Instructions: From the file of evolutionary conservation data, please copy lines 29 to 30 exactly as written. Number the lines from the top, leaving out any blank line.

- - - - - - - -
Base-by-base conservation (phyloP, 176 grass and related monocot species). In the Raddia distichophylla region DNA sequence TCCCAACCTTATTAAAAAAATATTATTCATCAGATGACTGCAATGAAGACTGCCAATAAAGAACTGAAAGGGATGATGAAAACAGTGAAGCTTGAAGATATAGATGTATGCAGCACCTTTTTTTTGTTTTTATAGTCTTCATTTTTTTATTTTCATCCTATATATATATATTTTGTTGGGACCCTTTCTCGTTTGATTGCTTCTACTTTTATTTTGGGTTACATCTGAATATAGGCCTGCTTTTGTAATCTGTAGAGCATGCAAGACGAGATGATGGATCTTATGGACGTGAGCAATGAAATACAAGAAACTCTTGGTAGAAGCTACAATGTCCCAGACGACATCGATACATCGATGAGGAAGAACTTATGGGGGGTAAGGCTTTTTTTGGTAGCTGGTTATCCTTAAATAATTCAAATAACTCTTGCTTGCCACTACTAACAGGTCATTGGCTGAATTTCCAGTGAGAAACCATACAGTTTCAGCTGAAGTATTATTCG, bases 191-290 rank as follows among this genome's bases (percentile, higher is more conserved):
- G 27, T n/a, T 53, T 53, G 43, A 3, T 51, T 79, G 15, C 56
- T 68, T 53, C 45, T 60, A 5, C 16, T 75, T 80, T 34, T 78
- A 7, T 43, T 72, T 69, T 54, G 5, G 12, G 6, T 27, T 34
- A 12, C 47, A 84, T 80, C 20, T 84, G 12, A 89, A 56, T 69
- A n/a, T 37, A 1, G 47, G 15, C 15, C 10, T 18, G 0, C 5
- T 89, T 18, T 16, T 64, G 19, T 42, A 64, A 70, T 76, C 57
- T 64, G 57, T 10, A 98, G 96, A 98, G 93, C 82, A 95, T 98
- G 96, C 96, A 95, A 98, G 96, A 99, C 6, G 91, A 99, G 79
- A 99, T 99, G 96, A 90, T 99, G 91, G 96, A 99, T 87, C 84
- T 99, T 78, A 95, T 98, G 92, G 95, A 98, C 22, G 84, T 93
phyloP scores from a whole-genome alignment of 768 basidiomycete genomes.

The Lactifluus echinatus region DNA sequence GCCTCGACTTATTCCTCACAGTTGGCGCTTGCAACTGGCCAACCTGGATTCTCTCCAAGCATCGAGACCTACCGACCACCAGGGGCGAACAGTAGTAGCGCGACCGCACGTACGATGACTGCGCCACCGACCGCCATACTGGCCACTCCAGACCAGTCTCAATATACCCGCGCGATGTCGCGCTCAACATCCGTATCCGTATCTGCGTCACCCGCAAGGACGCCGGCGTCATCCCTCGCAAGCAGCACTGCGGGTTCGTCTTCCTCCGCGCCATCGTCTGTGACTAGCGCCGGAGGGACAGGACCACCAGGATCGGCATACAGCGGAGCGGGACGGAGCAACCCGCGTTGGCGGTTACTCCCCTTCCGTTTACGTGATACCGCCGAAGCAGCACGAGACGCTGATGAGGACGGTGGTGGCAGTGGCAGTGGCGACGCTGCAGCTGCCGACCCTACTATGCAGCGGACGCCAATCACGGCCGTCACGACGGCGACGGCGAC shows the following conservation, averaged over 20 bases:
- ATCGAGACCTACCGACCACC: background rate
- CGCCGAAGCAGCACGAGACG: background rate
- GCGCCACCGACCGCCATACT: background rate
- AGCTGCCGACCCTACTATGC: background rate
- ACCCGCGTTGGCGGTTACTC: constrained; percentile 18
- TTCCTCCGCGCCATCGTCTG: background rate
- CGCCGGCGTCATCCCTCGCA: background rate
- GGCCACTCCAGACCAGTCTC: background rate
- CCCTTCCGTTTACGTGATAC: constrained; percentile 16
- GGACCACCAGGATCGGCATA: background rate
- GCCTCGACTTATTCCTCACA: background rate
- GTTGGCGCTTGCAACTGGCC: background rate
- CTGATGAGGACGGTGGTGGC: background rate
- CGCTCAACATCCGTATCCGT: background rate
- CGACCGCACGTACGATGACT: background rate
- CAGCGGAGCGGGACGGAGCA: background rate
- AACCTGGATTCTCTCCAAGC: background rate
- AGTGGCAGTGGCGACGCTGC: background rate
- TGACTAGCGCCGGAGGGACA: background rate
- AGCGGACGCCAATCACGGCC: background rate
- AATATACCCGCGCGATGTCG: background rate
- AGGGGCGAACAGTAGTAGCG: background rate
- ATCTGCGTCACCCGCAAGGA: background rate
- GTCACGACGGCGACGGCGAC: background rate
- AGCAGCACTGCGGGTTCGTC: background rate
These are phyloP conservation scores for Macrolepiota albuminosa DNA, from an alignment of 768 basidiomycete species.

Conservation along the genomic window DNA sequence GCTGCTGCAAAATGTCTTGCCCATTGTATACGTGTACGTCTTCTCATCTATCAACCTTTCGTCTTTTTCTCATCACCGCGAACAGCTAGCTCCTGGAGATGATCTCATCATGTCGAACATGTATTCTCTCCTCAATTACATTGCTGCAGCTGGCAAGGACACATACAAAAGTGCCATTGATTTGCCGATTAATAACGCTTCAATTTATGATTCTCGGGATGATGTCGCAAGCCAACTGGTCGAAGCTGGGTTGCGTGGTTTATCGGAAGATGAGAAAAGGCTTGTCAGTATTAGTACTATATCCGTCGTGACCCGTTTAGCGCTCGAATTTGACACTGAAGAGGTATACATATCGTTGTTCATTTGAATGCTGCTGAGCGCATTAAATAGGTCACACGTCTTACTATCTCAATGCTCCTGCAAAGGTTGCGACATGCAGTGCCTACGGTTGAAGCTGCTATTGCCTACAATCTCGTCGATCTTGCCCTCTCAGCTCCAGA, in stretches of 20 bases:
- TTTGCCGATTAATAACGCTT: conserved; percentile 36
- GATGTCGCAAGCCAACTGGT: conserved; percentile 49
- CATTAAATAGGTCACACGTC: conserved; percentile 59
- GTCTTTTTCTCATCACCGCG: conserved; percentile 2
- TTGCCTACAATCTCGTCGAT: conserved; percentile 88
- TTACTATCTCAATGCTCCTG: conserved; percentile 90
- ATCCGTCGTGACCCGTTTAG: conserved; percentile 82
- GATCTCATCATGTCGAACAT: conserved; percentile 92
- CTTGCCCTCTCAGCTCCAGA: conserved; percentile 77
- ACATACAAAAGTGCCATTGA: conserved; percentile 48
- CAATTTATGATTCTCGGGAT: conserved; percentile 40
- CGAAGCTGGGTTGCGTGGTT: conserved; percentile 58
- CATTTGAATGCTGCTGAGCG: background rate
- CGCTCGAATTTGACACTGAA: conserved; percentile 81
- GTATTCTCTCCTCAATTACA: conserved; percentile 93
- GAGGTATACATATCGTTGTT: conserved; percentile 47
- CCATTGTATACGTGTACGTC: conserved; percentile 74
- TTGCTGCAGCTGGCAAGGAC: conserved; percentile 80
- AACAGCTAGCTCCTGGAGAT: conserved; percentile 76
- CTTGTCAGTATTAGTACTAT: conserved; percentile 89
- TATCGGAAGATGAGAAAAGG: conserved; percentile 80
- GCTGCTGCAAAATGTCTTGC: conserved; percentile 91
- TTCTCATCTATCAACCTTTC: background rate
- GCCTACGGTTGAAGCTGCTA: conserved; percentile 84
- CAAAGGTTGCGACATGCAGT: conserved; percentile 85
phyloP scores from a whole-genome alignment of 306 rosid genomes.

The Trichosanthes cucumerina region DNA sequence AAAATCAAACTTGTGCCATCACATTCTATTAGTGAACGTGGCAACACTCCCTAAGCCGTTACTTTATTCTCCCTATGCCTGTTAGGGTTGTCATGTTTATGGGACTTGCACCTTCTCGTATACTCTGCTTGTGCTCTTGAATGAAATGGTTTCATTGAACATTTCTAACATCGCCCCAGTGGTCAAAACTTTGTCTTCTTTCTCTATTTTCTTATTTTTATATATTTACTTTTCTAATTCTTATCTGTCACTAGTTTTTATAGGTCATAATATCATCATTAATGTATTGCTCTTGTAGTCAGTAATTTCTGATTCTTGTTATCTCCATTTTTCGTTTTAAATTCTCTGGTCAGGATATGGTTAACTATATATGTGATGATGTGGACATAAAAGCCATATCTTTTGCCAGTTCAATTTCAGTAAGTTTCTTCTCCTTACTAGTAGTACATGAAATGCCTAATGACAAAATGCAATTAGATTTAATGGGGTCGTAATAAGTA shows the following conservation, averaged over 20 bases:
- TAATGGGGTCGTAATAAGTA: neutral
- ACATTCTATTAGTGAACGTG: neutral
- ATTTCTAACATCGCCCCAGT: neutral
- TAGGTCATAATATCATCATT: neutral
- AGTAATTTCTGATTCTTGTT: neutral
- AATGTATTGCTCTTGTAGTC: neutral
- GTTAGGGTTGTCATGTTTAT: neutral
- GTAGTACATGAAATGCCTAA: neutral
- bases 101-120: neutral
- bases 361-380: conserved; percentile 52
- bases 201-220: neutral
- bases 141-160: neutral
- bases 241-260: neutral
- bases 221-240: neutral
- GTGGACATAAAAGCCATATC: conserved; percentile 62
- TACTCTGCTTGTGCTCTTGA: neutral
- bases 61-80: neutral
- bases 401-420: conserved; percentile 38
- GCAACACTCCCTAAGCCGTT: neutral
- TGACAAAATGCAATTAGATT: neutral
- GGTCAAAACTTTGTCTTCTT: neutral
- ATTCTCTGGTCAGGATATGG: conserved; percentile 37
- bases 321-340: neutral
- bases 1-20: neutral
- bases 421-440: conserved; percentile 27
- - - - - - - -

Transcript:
- CAGCGGAGCGGGACGGAGCA: background rate
- AACCTGGATTCTCTCCAAGC: background rate